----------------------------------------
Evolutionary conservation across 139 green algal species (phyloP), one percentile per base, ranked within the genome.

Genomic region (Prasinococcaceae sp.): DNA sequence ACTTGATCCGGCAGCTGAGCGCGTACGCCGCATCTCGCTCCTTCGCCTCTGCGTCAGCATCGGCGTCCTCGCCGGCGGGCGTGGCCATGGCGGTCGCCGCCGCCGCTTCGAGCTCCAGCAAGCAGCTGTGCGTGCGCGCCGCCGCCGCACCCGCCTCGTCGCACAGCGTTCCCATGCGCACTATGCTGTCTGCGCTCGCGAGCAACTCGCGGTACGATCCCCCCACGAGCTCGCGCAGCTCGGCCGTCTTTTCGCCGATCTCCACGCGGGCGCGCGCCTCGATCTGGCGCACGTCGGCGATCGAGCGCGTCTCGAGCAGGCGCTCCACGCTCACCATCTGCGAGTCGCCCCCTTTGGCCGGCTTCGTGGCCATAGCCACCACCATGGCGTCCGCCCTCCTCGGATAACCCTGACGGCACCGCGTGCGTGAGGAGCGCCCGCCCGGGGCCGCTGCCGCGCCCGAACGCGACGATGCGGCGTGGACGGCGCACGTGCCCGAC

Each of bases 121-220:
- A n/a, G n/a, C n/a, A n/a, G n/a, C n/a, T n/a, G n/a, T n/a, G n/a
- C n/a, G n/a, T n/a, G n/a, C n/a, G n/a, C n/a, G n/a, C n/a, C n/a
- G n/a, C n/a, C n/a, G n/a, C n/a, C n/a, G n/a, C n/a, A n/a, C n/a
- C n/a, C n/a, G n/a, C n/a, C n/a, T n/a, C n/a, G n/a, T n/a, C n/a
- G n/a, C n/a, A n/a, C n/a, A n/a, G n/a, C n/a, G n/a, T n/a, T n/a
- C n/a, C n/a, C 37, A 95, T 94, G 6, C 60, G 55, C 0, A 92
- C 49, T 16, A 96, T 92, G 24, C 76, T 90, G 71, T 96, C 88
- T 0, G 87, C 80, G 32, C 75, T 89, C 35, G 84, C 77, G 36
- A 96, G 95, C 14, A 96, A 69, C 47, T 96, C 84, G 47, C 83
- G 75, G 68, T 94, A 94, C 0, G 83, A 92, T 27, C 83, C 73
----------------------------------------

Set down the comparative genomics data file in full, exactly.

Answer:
Evolutionary conservation across 139 green algal species (phyloP), one percentile per base, ranked within the genome.

Genomic region (Prasinococcaceae sp.): DNA sequence ACTTGATCCGGCAGCTGAGCGCGTACGCCGCATCTCGCTCCTTCGCCTCTGCGTCAGCATCGGCGTCCTCGCCGGCGGGCGTGGCCATGGCGGTCGCCGCCGCCGCTTCGAGCTCCAGCAAGCAGCTGTGCGTGCGCGCCGCCGCCGCACCCGCCTCGTCGCACAGCGTTCCCATGCGCACTATGCTGTCTGCGCTCGCGAGCAACTCGCGGTACGATCCCCCCACGAGCTCGCGCAGCTCGGCCGTCTTTTCGCCGATCTCCACGCGGGCGCGCGCCTCGATCTGGCGCACGTCGGCGATCGAGCGCGTCTCGAGCAGGCGCTCCACGCTCACCATCTGCGAGTCGCCCCCTTTGGCCGGCTTCGTGGCCATAGCCACCACCATGGCGTCCGCCCTCCTCGGATAACCCTGACGGCACCGCGTGCGTGAGGAGCGCCCGCCCGGGGCCGCTGCCGCGCCCGAACGCGACGATGCGGCGTGGACGGCGCACGTGCCCGAC

Each of bases 121-220:
- A n/a, G n/a, C n/a, A n/a, G n/a, C n/a, T n/a, G n/a, T n/a, G n/a
- C n/a, G n/a, T n/a, G n/a, C n/a, G n/a, C n/a, G n/a, C n/a, C n/a
- G n/a, C n/a, C n/a, G n/a, C n/a, C n/a, G n/a, C n/a, A n/a, C n/a
- C n/a, C n/a, G n/a, C n/a, C n/a, T n/a, C n/a, G n/a, T n/a, C n/a
- G n/a, C n/a, A n/a, C n/a, A n/a, G n/a, C n/a, G n/a, T n/a, T n/a
- C n/a, C n/a, C 37, A 95, T 94, G 6, C 60, G 55, C 0, A 92
- C 49, T 16, A 96, T 92, G 24, C 76, T 90, G 71, T 96, C 88
- T 0, G 87, C 80, G 32, C 75, T 89, C 35, G 84, C 77, G 36
- A 96, G 95, C 14, A 96, A 69, C 47, T 96, C 84, G 47, C 83
- G 75, G 68, T 94, A 94, C 0, G 83, A 92, T 27, C 83, C 73